to do but draw rations twice a month. If some steps are not soon taken 
to change their status trouble is likely to develop. It is not a good plan 
to have a hundred or more Indians "sit down, every day all same Sun- 
day." Furthermore, it is not just to the Navajos; their range is limited, 
and bringing on additional stock will not improve conditions. 

In line with the effort to drive out all the Utes from San Juan County, 

! 152 5i 

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at the time of my visit the cattlemen were riding around among a number 
of Navajo families living on the public domain, along the San Juan River, 
ordering them to "get out." These Navajos also have been located there 
for generations; they are industrious and self-supporting, and their rights 
also should be respected. 

It is interesting to note that seven years ago Mr. Levi Chubbuck, then 
an inspector of the Interior Department, was sent to investigate "com- 
plaints made by the whites against Indians in San Juan County, Utah." 
His report, submitted under date of August 22, 1908, contained recom- 
mendations which, had they been properly acted upon, might have 
afforded protection for these non-reservation Utes. But nothing was 

In Mr. Chubbuck's report the opinion is expressed that "the trouble 
between the whites and the Indians arose largely from a desire on the part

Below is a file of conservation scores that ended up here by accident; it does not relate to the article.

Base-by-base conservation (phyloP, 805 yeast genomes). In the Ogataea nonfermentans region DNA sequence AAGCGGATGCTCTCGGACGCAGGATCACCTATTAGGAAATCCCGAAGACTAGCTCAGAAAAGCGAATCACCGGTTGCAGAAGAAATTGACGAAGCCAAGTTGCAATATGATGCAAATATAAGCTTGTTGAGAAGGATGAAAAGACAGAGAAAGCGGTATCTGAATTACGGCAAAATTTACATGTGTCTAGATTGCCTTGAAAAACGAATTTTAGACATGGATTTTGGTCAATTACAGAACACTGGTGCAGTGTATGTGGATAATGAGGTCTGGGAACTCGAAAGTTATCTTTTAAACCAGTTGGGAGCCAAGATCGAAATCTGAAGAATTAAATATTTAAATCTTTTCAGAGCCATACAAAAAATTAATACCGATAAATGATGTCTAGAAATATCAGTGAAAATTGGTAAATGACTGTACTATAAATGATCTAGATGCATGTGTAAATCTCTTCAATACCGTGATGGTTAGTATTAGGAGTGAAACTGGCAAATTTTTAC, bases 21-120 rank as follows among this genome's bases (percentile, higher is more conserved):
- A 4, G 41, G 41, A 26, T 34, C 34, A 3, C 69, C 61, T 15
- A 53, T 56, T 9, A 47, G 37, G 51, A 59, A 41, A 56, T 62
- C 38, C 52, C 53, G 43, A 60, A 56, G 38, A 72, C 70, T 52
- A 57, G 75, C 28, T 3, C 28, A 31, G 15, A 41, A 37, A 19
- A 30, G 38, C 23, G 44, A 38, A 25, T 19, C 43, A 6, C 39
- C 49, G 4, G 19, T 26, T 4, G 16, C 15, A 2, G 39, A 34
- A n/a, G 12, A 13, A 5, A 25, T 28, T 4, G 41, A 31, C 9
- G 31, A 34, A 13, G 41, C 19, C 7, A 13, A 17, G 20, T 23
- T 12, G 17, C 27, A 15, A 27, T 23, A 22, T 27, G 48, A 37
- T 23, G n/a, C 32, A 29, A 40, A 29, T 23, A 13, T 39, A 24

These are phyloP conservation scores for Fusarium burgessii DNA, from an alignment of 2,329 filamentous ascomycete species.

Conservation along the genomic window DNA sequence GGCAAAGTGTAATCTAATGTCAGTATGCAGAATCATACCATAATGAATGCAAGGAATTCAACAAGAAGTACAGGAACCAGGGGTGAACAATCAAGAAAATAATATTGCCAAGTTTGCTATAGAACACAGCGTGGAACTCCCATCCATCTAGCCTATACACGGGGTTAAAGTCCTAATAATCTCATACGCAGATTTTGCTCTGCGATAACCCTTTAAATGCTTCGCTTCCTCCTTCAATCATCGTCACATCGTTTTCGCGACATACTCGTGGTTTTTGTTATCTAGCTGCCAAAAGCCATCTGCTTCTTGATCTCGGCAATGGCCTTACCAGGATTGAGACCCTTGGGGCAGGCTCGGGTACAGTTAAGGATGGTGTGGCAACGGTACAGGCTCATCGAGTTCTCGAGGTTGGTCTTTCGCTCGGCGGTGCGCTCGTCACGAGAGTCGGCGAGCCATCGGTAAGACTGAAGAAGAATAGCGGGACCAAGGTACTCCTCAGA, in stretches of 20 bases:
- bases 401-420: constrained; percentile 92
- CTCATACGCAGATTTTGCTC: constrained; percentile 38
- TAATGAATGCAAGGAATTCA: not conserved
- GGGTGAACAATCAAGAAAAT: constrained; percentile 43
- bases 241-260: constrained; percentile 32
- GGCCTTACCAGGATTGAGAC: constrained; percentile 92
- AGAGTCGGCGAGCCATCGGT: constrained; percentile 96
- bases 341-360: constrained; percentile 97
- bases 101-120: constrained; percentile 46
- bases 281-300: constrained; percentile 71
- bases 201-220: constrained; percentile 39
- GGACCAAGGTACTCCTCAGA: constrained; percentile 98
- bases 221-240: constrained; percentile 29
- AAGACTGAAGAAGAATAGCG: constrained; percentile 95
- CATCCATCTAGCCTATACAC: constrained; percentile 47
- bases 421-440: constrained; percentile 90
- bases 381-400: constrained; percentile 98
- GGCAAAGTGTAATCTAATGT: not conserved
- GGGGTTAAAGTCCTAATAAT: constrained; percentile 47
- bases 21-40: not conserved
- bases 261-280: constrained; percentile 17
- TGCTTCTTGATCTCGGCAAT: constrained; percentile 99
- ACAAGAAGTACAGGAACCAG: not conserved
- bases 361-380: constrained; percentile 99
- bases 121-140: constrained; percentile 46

of the whites to acquire more grazing land as their flocks and herds 

According to this report, among those who made complaints against 
the Indians were "the three white men most vitally interested in the graz- 
ing privilege of the district in dispute." 

Mr. Chubbuck further states: "The white complainants were surprised 
to learn that under the land laws of the United States of the Indian Home- 
stead Act of July 4, 1884, the Indians had a right to go on the public do- 
main and take up land, and that it was the policy of the Indian Office to 
encourage them to do this; that the whole tendency of modern adminis- 
tration of Indian Affairs is in the direction of breaking up rather than con- 
solidating the reservation system." 

In spite of this information that was given to those cattlemen, seven 
years ago, as to the legal rights of the Indians to be on the public domain, 
they would not let the Utes alone. It would seem that there is a class of 
white men in San Juan County, Utah, that ought to be taught to respect 
the law. Let the United States authorities deal not only with them, but 
also the lawless element among the Utes that has caused trouble for both 
whites and Indians. 

Rev. Sherman Coolidge, President of the Society of American Indians, 
when in San Francisco during the past summer, met a Ute boy who was 
playing in a band. He said to him, "What you Utes need is a white man's 
chance." The boy replied, "No! Give us half a chance and we will take 
care of the other half." 

The progressive Utes herein referred to are now patiently waiting to 
see if the United States Government intends to give them "a white man's 
chance." Surely they have proved their right to it. 

Training Indian Girls for Efficient 
Home Makers: 

By Elizabeth G. Bender. 

DO NOT intend to tire the reader with long drawn 
out stories of broken treaties, the misappropriation 
of Indian money, nor do I intend to dwell on the sub- 
ject of how we have been starved and pampered on 
various reservations. Lamenting over past abuses,